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The Self-Sufficient Life and How to Live It (1976)

by John Seymour

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661835,809 (4.42)1
"Describes how to live in harmony with the planet independently, and presents information on raising crops and livestock, making homemade food staples and household items, and using natural forms of energy."--
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Showing 1-5 of 7 (next | show all)
Great book for everyone aspiring to be a little more self sufficient, whether you want a homestead or not. Everything is laid out in an easy to follow manner and has great step by step instructions on so many important projects and subjects ( )
  Crystal199 | Jan 4, 2023 |
Wow, this book is so full of information! I didn't get through all of it, but will revisit. Really like Seymour's writing.
( )
  jennybeast | Apr 14, 2022 |
NA
  pszolovits | Feb 3, 2021 |
Reviewing this is as dicey as reviewing the Bible. The late John Seymour is considered, at least in his native England, the father of self-sufficiency. This is a truly beloved tome to back-to-the-landers young and old.

One of the really inspiring aspects of the book is the explanation of how knowledge of natural cycles and ecological interrelationships allows us to get the most out of a plot – garden and livestock – with an economy of effort. This is the 19th century concept of “High Farming”: “a carefully worked out balance between animals and plants, so that each feeds the other: the plants feeding the animals directly, the animals feeding the soil with their manure, and the land feeding the plants.” Essentially, the good old-fashioned closed-loop farm. In practice, like the natural systems that it echoes, High Farming is more complicated than that, with each crop and livestock animal fitting in like a cog or gear, but once in place it works almost like a perpetual motion machine, with the farmer acting as husbandman, greasing the bearings of the great machine and keeping down the weeds.

As do most self-sufficiency books, this one contains chapters on gardening, livestock, wild food, cooking and food preservation, energy/waste, and crafts/skills. Seymour covers all topics on several levels – urban, suburban, small (1-5 acre) farm, and large scale, explaining, from experience, what is feasible and what isn't.

He also takes things a step further than many SS books we've read. In dealing with waste he covers composting, feeding to livestock, reusing, and recycling options – and then discusses in two illustrated pages (including a hilarious and foul-mouthed poem) the viability of the thunderbox. Not a polite, plastic, indoor composting toilet, but a full-on pit biffy (or outhouse, as they are known outside our region). You can see where Tom Good got his inspiration for the methane digester in his basement (in my edition, it's on page 349). In his section on pottery, a topic not found in all SS books, he does not suggest merely buying some clay and throwing some pots to take to a friend's kiln, but digging and testing your own clay, building your own potting wheel, and even mixing your own glazes. Wool spinning is included in most SS books, but Seymour also explains how to spin cotton and – brace yourself – flax. This is impressive because despite the high price of linen (on par with and sometimes above real silk at my local fabric store) and its very desirable properties, the process of converting flax into linen (which includes allowing it to rot in water for 2-3 weeks) is generally considered too involved for the homesteader. (I dare you to tell that to generations of Irish crofters!)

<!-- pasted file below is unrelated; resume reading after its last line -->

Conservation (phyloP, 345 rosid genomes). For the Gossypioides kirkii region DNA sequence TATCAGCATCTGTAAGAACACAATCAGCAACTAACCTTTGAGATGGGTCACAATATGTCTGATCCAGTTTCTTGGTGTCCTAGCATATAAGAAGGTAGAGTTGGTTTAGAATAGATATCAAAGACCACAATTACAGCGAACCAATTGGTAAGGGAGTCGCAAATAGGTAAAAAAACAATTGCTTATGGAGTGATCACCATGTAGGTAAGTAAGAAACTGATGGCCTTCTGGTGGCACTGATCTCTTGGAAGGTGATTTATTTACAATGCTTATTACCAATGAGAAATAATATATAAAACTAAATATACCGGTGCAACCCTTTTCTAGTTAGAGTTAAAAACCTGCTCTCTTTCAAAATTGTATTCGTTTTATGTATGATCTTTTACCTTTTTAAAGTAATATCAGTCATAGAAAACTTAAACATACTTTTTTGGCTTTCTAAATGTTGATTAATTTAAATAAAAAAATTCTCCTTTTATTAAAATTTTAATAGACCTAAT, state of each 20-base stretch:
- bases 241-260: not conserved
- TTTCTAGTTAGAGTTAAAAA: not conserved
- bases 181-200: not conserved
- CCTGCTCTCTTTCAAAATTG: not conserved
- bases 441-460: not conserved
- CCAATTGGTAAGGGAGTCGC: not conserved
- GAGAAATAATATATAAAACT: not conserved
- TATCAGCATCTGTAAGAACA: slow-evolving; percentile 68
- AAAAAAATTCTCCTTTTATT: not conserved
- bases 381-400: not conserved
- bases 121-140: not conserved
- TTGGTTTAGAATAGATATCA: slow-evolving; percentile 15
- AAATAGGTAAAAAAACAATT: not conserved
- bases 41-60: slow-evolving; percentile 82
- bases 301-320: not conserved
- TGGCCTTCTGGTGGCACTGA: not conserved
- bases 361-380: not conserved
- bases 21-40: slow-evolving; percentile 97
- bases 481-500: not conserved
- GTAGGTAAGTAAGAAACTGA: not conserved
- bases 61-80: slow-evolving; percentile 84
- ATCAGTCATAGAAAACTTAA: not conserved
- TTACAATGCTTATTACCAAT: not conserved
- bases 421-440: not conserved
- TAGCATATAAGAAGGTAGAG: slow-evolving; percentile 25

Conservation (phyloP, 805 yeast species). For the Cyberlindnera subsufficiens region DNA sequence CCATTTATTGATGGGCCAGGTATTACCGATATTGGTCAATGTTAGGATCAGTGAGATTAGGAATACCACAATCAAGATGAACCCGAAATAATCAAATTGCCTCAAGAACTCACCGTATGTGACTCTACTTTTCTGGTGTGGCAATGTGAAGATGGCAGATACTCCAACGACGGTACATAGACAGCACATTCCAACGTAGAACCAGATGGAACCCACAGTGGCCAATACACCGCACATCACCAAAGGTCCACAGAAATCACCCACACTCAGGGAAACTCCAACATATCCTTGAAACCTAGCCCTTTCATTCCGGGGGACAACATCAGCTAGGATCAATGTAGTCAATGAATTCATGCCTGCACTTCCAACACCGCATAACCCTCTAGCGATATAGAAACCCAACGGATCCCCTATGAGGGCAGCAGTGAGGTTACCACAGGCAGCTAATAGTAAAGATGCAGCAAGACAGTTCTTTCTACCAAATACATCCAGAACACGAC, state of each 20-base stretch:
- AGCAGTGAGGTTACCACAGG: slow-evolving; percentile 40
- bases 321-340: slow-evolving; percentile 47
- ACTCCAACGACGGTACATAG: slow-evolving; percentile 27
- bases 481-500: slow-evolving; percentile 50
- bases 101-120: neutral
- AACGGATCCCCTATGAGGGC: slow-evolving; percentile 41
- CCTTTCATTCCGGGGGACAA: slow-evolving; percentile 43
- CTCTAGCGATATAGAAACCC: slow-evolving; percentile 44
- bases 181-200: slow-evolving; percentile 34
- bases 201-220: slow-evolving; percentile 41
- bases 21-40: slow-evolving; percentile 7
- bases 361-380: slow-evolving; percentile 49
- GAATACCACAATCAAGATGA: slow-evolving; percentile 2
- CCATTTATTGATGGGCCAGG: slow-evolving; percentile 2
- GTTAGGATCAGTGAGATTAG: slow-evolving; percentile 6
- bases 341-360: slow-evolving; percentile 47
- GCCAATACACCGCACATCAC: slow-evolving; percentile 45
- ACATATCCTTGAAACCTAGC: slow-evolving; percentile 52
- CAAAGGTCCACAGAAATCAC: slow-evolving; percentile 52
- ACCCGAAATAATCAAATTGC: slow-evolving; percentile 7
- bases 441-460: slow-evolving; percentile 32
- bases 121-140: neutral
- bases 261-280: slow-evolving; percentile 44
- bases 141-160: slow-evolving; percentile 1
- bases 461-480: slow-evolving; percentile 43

Most importantly – even more crucial than all the valuable information Seymour imparts on “how-to”s galore – is his guidance. This man had decades of experience all over the globe, on all sizes of plots. He has worked alone, with African tribesmen, with a single helper, with children, with families, and with friends. You feel immediately that you can trust his friendly, humorous, practical, and sometimes blunt advice. You're left with the feeling that you arrived at your grandfather's house and caught him at his lunch (or tea, in this case) and asked him point-blank, “How can I do it?” He'd look out over his fields, think over years of successes and failures, cough, and start, with a growing twinkle in his eye, “Well, if I were you, but knew what I know . . .” ( )
  uhhhhmanda | Sep 5, 2019 |
The complete back-to-basics guide
  jhawn | Jul 31, 2017 |
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INTRODUCTION
In the lives we lead today, we take much for granted, and few of us remember why so many "advanced" civilizations of the past simply disappeared.
Chapter 1: The Way to Self-Sufficiency
The first questions we must answer are: What is this book about? What is self-sufficiency, and why do it?
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"Describes how to live in harmony with the planet independently, and presents information on raising crops and livestock, making homemade food staples and household items, and using natural forms of energy."--

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